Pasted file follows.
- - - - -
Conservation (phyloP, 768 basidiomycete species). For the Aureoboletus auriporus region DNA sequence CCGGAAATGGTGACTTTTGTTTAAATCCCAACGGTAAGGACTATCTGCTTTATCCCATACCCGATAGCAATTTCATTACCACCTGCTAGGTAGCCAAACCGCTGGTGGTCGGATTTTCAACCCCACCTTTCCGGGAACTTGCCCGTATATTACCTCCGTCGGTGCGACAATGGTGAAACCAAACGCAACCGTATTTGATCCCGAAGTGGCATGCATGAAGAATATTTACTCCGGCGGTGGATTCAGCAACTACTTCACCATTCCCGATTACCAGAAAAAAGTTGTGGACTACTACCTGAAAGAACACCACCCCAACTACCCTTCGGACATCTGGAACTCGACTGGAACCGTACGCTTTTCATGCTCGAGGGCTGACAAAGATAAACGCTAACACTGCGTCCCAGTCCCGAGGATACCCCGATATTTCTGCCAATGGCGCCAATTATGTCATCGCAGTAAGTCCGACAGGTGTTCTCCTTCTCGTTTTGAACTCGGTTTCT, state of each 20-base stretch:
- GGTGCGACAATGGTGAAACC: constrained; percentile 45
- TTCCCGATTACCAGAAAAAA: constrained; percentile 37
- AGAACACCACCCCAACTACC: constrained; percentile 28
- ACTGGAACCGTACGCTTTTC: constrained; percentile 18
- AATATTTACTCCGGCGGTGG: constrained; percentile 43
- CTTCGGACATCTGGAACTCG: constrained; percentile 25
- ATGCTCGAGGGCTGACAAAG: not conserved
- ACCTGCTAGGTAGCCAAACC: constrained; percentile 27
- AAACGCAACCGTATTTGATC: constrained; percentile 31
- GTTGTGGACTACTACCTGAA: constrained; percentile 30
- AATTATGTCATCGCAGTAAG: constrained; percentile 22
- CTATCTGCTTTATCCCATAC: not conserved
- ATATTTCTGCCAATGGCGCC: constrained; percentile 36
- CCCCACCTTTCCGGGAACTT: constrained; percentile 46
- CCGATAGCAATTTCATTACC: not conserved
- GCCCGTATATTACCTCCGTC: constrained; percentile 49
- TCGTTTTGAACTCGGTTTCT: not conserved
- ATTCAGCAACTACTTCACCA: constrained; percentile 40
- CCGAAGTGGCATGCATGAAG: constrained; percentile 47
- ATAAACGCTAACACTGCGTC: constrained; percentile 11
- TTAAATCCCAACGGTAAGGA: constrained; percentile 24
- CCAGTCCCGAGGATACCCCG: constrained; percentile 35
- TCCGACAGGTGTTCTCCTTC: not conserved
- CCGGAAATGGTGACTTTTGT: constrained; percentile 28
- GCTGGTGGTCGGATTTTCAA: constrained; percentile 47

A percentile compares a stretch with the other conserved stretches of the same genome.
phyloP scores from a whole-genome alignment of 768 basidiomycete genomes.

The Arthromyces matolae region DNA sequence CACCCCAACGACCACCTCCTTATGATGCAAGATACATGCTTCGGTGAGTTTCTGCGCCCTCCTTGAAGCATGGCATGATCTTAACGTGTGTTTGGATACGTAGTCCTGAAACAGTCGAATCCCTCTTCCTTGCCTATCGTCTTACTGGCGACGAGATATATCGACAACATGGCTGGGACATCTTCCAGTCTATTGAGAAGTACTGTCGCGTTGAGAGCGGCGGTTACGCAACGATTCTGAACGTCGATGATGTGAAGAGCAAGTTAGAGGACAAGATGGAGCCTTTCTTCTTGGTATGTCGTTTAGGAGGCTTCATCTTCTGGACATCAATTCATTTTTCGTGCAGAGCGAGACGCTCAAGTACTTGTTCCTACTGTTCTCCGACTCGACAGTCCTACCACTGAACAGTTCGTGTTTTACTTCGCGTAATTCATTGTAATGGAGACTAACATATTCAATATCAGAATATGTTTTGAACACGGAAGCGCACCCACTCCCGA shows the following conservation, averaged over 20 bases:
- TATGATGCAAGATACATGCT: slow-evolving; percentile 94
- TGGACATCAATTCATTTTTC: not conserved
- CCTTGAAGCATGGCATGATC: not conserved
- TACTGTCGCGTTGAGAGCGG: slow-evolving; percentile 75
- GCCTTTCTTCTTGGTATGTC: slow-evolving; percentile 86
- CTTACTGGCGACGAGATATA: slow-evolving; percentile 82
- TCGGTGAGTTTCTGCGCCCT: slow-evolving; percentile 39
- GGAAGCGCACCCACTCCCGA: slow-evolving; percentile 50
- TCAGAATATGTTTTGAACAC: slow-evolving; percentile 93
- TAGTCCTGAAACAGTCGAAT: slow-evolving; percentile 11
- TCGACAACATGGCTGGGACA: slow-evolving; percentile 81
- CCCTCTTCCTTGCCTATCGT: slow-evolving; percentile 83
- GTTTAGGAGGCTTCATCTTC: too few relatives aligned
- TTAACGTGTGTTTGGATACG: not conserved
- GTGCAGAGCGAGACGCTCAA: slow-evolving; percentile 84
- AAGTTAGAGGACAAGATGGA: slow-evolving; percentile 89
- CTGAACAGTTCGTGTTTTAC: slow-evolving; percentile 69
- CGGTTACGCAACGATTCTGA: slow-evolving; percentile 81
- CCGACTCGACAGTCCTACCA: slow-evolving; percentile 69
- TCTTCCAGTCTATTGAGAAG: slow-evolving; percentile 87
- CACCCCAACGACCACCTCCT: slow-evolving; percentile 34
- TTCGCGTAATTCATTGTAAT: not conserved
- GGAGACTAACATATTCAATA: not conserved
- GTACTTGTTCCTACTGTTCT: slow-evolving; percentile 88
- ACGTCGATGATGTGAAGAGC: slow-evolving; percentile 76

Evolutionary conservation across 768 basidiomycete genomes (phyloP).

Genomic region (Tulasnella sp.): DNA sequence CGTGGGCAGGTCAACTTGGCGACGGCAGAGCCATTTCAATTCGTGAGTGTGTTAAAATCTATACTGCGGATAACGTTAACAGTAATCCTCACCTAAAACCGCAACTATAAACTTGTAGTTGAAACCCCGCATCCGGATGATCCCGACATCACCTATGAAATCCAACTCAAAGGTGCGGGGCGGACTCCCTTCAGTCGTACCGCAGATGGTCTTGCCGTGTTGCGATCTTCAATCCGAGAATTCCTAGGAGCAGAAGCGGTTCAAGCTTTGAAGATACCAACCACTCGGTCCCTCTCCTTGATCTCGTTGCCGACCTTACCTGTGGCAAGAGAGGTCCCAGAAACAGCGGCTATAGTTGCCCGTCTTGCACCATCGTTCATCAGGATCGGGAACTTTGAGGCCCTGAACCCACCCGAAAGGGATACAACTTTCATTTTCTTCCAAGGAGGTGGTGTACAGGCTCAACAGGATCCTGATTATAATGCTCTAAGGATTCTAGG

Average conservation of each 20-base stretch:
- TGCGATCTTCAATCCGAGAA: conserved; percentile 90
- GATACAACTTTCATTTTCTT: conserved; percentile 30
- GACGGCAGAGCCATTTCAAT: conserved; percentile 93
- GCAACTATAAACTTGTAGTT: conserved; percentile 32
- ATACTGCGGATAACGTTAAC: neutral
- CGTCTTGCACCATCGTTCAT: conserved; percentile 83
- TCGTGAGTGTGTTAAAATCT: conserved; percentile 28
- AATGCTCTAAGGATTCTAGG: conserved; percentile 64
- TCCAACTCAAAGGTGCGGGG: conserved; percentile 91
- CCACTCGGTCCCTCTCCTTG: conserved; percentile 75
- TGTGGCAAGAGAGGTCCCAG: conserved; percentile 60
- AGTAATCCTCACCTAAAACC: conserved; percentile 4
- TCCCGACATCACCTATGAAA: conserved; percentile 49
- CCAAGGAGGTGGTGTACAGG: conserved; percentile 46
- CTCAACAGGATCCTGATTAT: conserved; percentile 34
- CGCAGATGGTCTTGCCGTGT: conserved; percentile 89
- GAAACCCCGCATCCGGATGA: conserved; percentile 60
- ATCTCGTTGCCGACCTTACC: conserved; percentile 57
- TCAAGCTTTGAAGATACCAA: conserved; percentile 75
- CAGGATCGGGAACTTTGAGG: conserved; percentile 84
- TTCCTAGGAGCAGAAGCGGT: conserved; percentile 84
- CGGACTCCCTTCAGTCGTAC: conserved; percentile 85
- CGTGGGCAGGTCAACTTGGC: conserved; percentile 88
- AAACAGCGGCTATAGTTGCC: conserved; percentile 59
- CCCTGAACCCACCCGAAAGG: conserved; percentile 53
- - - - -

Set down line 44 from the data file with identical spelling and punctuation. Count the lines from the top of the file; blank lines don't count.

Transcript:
- GTGCAGAGCGAGACGCTCAA: slow-evolving; percentile 84